Graphs in China: 5-Minute Interview with Richard Wu & George Zhang

“Graph technology can be used in, for example, Chinese medicine, museum collection management, as well as knowledge graphs for copyright management. Those were all areas we never thought we would be touching,” said Richard Wu, co-founder of Beijing We-Yun Data Co.

In this week’s 5-minute interview, we spoke to Graphie Award winner Beijing We-Yun Data Co. about the power of the graph database to store and correlate massive amounts of data easily, as well as the many areas where graph databases can be used. Company founders Richard Wu and George Zhang discuss how they see the growing use of graph technology in China.

How are you using Neo4j?

Richard: When first founded, Beijing We Yun was mainly focusing on business intelligence and we were helping financial institutions with stats and data. They had – especially for risk control – underwriting departments. In the earlier years, one of the most challenging goals for us was working out total credit exposure for some of the largest SOEs (state-owned enterprises) in China, because they didn’t even know how many subsidiaries they had.

It literally turned out to be ten thousands of subsidiaries or even more, where we had to enter all the shareholders manually. That required large investments both in human resources and financially.

So after we loaded the company’s information into Neo4j, the problem literally just got solved in seconds. That’s where we instantly saw the power of graph technology.

Then we started digging into graph a little bit more. As we went deeper, we had a strong intuition that Neo4j had started shifting our core business. It wasn’t too long before George led the team and released a simplified Chinese version of Neo4j and launched the first non-English version of Neo4j worldwide.

George Zhang and Richard Wu

How were you solving that problem before Neo4j?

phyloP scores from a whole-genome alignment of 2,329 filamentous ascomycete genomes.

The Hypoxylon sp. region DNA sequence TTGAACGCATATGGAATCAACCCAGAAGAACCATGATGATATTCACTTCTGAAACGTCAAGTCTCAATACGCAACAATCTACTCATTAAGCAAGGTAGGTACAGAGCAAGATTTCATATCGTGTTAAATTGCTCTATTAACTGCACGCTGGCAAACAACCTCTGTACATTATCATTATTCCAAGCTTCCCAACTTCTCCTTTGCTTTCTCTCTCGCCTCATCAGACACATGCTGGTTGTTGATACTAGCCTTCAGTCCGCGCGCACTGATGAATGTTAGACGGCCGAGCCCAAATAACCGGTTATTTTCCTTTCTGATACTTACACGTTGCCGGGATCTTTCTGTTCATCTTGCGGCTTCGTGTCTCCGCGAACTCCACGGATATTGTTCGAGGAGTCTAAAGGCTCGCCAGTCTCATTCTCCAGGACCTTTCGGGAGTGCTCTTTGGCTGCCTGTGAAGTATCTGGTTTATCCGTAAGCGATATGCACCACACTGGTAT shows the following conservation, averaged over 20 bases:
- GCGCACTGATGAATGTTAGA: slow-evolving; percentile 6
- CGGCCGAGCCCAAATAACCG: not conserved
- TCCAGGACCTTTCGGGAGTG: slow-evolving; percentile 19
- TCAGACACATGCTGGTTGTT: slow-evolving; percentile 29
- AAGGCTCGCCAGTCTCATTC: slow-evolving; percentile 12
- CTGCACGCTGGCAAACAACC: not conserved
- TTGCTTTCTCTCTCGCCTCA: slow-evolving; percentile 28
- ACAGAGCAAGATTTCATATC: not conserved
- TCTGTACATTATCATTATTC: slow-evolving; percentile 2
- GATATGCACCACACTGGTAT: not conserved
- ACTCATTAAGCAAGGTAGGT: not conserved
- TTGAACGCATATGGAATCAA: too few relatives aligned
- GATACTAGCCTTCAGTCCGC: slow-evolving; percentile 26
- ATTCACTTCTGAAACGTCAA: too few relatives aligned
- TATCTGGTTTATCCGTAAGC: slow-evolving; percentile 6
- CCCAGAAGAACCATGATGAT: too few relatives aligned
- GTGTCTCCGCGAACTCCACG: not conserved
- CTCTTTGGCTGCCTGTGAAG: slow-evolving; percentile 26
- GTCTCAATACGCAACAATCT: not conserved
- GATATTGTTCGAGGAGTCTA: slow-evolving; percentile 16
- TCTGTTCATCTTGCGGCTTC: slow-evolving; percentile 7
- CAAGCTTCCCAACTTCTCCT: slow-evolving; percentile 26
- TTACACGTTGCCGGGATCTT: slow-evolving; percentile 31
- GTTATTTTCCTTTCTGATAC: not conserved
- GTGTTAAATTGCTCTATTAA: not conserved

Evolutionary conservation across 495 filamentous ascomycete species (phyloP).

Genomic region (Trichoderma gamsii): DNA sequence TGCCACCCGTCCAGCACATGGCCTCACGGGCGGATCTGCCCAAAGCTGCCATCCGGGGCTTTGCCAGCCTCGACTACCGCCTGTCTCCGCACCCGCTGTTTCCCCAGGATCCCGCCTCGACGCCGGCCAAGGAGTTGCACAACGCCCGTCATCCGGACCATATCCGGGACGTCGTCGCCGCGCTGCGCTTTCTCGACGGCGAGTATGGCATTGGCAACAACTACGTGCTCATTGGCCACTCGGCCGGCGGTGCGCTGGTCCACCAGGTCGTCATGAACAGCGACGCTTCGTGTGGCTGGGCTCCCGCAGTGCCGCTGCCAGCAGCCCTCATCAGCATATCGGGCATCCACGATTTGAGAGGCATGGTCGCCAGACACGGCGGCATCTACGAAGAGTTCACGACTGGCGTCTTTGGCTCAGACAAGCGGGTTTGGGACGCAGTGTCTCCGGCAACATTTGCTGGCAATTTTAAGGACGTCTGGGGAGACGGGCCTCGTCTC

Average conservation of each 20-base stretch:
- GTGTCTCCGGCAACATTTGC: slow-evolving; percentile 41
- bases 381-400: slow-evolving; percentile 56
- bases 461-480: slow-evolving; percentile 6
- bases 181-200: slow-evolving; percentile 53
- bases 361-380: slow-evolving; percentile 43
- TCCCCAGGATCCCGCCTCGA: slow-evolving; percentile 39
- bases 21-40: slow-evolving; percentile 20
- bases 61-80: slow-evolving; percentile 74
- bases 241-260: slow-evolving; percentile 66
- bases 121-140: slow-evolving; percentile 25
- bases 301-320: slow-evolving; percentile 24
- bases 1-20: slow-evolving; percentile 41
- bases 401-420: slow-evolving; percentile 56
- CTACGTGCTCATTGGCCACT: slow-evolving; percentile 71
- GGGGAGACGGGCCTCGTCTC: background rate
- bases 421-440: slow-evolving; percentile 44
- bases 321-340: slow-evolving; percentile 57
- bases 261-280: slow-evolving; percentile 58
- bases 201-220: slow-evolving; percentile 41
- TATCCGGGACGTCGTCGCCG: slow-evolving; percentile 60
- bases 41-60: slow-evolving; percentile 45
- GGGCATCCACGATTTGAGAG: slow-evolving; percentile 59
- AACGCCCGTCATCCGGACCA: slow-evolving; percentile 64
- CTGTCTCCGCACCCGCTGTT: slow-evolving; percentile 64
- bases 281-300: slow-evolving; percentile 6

Richard: We started in the financial sector and now we have clients in other sectors. We worked with manufacturers and also many other interesting sectors, including Chinese medicine, museum collection management, and even fighting COVID-19. We never thought we would touch those sectors.

As rapid as the growth of the graph communities is in China, we not only are helping our clients do more from existing data by using graph technology, but also our clients have been constantly inspiring us with more ideas and use cases. We’ve felt really blessed and grateful that we’ve actually brought Neo4j, the world’s best graph technology, to many users here in China. We are helping them to connect with each other, helping them to connect the dots with their data, and to fit pieces together, which they were never able to do in the past.

What made you choose Neo4j?

Richard: That question is easy to answer because Neo4j is simply the best of graph databases by far, period. We’re more than looking at using a certain technology; there are more aspects to consider. Number one, reliability. Number two, easy to use. Number three, performance. We believe software has needed time to evolve and optimize to become a mature, formed product.

Since Neo4j developed this graph technology back in 2001 and open source Neo4j graph database back in 2007, with nearly two decades of experience and thousands of successful use cases, all those Fortune 100 clients prove Neo4j is a mature enterprise-level product like no other.

Speaking of the years of experience, Neo4j also has a complete ecosystem from the basic graph engine to graph data science to Bloom. So that’s the full package. Another strong attraction is Cypher, the very intuitive yet elegant query language. Cypher now supports many mainstream languages as well, which is another reason why Neo4j is very easy to adopt.